Nabeel Zafar describes it as a spate of
There is hardly any doubt that the corporate world largely underpins economic growth the world over and is currently considered an inevitable part of public welfare. Like any other human activity, the corporate sector is likely to err and reverberations of any such error are felt far and wide. Certain errors committed by the corporate sector resulted in bringing in global recession in 2008 including large-scale corporate failures. In the first quarter of 2020, the leading wealth-generating entity Wall Street took a beating as the COVID-19 pandemic took its toll and several industries faced an economic crisis. It is instructive to look at some of the largest corporate losses that affected the lives of millions.
Anglo-Irish Bank – $25 billion in 2010
The Anglo-Irish Bank was another victim of the debt crisis that rolled through Europe after the Great Recession and corporate failures. The bank reported a $25 billion loss in 2010 as Ireland faced bankruptcy and the European Union bailed it out. In 2009, Ireland nationalized the bank to deal with the Great Recession and by 2010 it accounted for a third of the nation’s debt.
Bankia – $25.2 billion in 2012
As the European debt crisis spread out from Greece and across the continent and Corporate Failures, Spain’s Bankia faced massive troubles in 2012, losing €19.2 billion ($25.2 billion), despite receiving a $15 billion bailout from the European Union and being nationalized as a result of the crisis. The bank’s disgraced former president, Rodrigo Rato was later found guilty of embezzlement.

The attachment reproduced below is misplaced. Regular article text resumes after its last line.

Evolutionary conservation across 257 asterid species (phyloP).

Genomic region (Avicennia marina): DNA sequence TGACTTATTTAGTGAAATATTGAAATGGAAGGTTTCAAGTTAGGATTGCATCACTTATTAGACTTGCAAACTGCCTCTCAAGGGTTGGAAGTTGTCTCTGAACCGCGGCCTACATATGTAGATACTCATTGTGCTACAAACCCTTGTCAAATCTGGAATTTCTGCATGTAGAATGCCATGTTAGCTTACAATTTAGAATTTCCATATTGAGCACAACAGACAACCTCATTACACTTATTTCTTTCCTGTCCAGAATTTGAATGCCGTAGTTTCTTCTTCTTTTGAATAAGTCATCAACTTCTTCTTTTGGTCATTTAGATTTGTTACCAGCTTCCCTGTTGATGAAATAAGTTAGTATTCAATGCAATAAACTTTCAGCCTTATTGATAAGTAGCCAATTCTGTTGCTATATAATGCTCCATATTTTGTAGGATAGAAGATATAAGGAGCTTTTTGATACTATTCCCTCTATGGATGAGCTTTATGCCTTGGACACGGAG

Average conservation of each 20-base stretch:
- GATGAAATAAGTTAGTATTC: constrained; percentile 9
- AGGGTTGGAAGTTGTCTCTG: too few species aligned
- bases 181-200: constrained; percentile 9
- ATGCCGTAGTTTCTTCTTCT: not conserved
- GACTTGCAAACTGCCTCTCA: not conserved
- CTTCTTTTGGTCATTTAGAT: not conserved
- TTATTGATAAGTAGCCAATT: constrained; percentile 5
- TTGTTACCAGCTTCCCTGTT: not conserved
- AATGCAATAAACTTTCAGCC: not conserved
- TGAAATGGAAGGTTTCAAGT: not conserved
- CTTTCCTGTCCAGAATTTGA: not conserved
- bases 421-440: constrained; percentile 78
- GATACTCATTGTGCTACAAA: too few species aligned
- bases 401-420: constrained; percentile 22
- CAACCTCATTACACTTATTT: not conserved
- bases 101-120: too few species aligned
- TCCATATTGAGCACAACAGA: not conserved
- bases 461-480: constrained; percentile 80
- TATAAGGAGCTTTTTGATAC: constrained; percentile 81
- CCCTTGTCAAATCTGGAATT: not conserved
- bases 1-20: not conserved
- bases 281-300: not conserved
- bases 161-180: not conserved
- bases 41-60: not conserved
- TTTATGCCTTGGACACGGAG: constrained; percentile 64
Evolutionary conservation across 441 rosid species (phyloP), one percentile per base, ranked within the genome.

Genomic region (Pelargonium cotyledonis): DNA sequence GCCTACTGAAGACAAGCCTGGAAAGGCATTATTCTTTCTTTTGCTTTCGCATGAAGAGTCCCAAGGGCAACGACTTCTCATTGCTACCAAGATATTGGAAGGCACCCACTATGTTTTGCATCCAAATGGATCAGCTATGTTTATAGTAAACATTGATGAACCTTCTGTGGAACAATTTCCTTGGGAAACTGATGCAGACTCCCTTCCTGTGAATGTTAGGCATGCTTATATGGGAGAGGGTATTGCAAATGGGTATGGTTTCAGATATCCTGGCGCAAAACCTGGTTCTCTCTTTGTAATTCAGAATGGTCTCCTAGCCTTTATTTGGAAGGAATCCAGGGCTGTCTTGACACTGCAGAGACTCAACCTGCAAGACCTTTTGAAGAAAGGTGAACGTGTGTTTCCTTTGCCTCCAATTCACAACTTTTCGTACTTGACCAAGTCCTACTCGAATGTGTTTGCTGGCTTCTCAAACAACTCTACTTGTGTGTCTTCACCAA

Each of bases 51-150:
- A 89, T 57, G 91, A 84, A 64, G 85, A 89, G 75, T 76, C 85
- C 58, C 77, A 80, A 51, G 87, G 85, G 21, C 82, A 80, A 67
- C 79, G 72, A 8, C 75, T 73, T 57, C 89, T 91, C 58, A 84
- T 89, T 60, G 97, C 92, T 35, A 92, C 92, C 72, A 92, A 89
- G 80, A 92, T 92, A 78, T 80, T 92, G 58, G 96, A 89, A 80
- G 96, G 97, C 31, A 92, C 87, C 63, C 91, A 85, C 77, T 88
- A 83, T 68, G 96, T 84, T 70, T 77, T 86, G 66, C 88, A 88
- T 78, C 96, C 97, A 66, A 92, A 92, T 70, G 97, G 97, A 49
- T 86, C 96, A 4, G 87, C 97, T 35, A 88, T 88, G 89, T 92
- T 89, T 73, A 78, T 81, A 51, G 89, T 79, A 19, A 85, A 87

Vivendi Universal – $25.5 billion in 2002
Early in the century, French media conglomerate Vivendi Universal posted the biggest corporate losses in French history for two years in a row, $25.5 billion in 2002. The conglomerate, which included Universal Music Group, wrote down huge losses due to the poor sales of compact discs as more and more people turned to digital piracy for their music.
Deutsche Telekom – $27.1 billion in 2002
The telecom crash that followed the bursting of the dot-com bubble caused damage to a number of big European telecommunication giants, including Germany’s Deutsche Telekom, which posted a massive $27.1 billion loss in 2002. At the time, some observers said it was the biggest loss for a German company since the Second World War.
Citigroup – $27.68 billion in 2008
Citigroup, like a lot of investment banks, saw its safe mortgage investments go down the drain in 2008 as Wall Street faced its biggest challenge since the Great Depression. Citigroup, the third-largest bank in the United States and a major player in the mortgage market, posted a deficit of $27.68 billion that year performing worse than all of their investment bank competitors, with the exception of AIG.
Royal Bank of Scotland – $34.2 billion in 2008
In 2008, the Royal Bank of Scotland posted a massive loss of $34.2 billion. Feeling the effects of the financial crisis, Scotland’s national bank suffered the largest annual corporate loss in UK history and faced even more controversy when it was revealed that its former chief executive was drawing an annual pension of £650,000 ($925,000), despite what many saw as his ineptitude in the role.
Qwest Communications – $35.9 billion in 2002
When the dotcom bubble burst, telecommunication firms like Qwest massively hemorrhaged revenues. In 2001, Qwest Communications was facing bankruptcy and saved itself at the last minute by selling QwestDex, the directory service that publishes the Yellow Pages, for $7 billion but still posted a loss of $35.9 billion for the year. The Weekender